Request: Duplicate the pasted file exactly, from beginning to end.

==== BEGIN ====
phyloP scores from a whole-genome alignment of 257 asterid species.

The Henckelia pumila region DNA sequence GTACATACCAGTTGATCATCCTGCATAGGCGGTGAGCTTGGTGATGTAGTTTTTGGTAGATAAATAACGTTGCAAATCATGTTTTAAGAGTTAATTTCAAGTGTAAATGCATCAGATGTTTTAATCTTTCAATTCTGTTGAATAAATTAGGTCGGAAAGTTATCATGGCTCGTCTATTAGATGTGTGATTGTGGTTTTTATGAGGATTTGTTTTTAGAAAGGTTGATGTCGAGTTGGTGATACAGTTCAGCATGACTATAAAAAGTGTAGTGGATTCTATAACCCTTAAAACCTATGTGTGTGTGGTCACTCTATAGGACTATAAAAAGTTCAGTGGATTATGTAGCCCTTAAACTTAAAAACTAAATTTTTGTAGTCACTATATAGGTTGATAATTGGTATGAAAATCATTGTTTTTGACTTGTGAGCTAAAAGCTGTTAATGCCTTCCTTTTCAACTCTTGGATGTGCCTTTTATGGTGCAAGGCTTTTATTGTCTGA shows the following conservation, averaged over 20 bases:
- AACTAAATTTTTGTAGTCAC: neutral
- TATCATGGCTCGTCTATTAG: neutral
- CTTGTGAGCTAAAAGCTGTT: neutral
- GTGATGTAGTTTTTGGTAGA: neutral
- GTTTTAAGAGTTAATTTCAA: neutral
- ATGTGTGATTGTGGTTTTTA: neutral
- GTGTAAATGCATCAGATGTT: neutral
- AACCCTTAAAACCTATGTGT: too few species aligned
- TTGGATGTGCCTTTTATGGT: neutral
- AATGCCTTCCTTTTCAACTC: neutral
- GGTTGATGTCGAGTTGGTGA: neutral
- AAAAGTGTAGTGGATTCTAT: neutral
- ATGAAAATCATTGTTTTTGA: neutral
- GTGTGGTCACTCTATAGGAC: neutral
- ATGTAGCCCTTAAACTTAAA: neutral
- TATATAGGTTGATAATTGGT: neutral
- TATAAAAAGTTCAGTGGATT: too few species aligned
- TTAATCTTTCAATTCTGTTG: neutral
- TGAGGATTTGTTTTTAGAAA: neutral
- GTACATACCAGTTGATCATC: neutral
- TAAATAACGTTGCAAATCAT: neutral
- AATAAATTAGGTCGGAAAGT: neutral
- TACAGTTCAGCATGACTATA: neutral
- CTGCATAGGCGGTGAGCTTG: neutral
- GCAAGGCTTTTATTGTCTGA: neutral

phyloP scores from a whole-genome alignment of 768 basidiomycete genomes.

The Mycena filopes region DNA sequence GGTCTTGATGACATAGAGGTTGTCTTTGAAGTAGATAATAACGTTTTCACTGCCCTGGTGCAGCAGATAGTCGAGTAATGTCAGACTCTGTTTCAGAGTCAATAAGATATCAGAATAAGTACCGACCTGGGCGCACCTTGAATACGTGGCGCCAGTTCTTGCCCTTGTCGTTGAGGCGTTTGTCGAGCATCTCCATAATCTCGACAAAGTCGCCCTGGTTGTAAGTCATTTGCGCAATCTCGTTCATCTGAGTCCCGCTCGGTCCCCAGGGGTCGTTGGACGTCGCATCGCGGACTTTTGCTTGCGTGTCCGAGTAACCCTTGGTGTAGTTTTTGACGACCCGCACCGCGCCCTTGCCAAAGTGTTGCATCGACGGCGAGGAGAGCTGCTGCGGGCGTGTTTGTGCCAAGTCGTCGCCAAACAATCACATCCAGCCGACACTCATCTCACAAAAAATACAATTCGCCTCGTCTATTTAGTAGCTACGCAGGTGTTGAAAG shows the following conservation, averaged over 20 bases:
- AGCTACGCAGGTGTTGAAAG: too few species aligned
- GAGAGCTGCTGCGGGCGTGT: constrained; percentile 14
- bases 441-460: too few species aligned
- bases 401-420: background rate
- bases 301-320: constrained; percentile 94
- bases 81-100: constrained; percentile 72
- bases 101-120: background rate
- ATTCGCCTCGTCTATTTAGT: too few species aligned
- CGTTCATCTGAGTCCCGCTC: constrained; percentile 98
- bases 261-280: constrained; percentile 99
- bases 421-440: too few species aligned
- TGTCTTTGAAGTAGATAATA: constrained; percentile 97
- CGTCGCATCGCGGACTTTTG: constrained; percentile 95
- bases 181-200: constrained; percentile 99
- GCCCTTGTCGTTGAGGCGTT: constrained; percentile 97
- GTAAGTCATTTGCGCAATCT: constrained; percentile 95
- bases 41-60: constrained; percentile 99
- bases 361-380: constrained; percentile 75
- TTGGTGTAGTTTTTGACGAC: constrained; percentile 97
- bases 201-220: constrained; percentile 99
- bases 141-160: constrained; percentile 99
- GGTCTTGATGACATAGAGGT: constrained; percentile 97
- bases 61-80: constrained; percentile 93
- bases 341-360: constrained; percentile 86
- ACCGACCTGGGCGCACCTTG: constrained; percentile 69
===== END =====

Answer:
phyloP scores from a whole-genome alignment of 257 asterid species.

The Henckelia pumila region DNA sequence GTACATACCAGTTGATCATCCTGCATAGGCGGTGAGCTTGGTGATGTAGTTTTTGGTAGATAAATAACGTTGCAAATCATGTTTTAAGAGTTAATTTCAAGTGTAAATGCATCAGATGTTTTAATCTTTCAATTCTGTTGAATAAATTAGGTCGGAAAGTTATCATGGCTCGTCTATTAGATGTGTGATTGTGGTTTTTATGAGGATTTGTTTTTAGAAAGGTTGATGTCGAGTTGGTGATACAGTTCAGCATGACTATAAAAAGTGTAGTGGATTCTATAACCCTTAAAACCTATGTGTGTGTGGTCACTCTATAGGACTATAAAAAGTTCAGTGGATTATGTAGCCCTTAAACTTAAAAACTAAATTTTTGTAGTCACTATATAGGTTGATAATTGGTATGAAAATCATTGTTTTTGACTTGTGAGCTAAAAGCTGTTAATGCCTTCCTTTTCAACTCTTGGATGTGCCTTTTATGGTGCAAGGCTTTTATTGTCTGA shows the following conservation, averaged over 20 bases:
- AACTAAATTTTTGTAGTCAC: neutral
- TATCATGGCTCGTCTATTAG: neutral
- CTTGTGAGCTAAAAGCTGTT: neutral
- GTGATGTAGTTTTTGGTAGA: neutral
- GTTTTAAGAGTTAATTTCAA: neutral
- ATGTGTGATTGTGGTTTTTA: neutral
- GTGTAAATGCATCAGATGTT: neutral
- AACCCTTAAAACCTATGTGT: too few species aligned
- TTGGATGTGCCTTTTATGGT: neutral
- AATGCCTTCCTTTTCAACTC: neutral
- GGTTGATGTCGAGTTGGTGA: neutral
- AAAAGTGTAGTGGATTCTAT: neutral
- ATGAAAATCATTGTTTTTGA: neutral
- GTGTGGTCACTCTATAGGAC: neutral
- ATGTAGCCCTTAAACTTAAA: neutral
- TATATAGGTTGATAATTGGT: neutral
- TATAAAAAGTTCAGTGGATT: too few species aligned
- TTAATCTTTCAATTCTGTTG: neutral
- TGAGGATTTGTTTTTAGAAA: neutral
- GTACATACCAGTTGATCATC: neutral
- TAAATAACGTTGCAAATCAT: neutral
- AATAAATTAGGTCGGAAAGT: neutral
- TACAGTTCAGCATGACTATA: neutral
- CTGCATAGGCGGTGAGCTTG: neutral
- GCAAGGCTTTTATTGTCTGA: neutral

phyloP scores from a whole-genome alignment of 768 basidiomycete genomes.

The Mycena filopes region DNA sequence GGTCTTGATGACATAGAGGTTGTCTTTGAAGTAGATAATAACGTTTTCACTGCCCTGGTGCAGCAGATAGTCGAGTAATGTCAGACTCTGTTTCAGAGTCAATAAGATATCAGAATAAGTACCGACCTGGGCGCACCTTGAATACGTGGCGCCAGTTCTTGCCCTTGTCGTTGAGGCGTTTGTCGAGCATCTCCATAATCTCGACAAAGTCGCCCTGGTTGTAAGTCATTTGCGCAATCTCGTTCATCTGAGTCCCGCTCGGTCCCCAGGGGTCGTTGGACGTCGCATCGCGGACTTTTGCTTGCGTGTCCGAGTAACCCTTGGTGTAGTTTTTGACGACCCGCACCGCGCCCTTGCCAAAGTGTTGCATCGACGGCGAGGAGAGCTGCTGCGGGCGTGTTTGTGCCAAGTCGTCGCCAAACAATCACATCCAGCCGACACTCATCTCACAAAAAATACAATTCGCCTCGTCTATTTAGTAGCTACGCAGGTGTTGAAAG shows the following conservation, averaged over 20 bases:
- AGCTACGCAGGTGTTGAAAG: too few species aligned
- GAGAGCTGCTGCGGGCGTGT: constrained; percentile 14
- bases 441-460: too few species aligned
- bases 401-420: background rate
- bases 301-320: constrained; percentile 94
- bases 81-100: constrained; percentile 72
- bases 101-120: background rate
- ATTCGCCTCGTCTATTTAGT: too few species aligned
- CGTTCATCTGAGTCCCGCTC: constrained; percentile 98
- bases 261-280: constrained; percentile 99
- bases 421-440: too few species aligned
- TGTCTTTGAAGTAGATAATA: constrained; percentile 97
- CGTCGCATCGCGGACTTTTG: constrained; percentile 95
- bases 181-200: constrained; percentile 99
- GCCCTTGTCGTTGAGGCGTT: constrained; percentile 97
- GTAAGTCATTTGCGCAATCT: constrained; percentile 95
- bases 41-60: constrained; percentile 99
- bases 361-380: constrained; percentile 75
- TTGGTGTAGTTTTTGACGAC: constrained; percentile 97
- bases 201-220: constrained; percentile 99
- bases 141-160: constrained; percentile 99
- GGTCTTGATGACATAGAGGT: constrained; percentile 97
- bases 61-80: constrained; percentile 93
- bases 341-360: constrained; percentile 86
- ACCGACCTGGGCGCACCTTG: constrained; percentile 69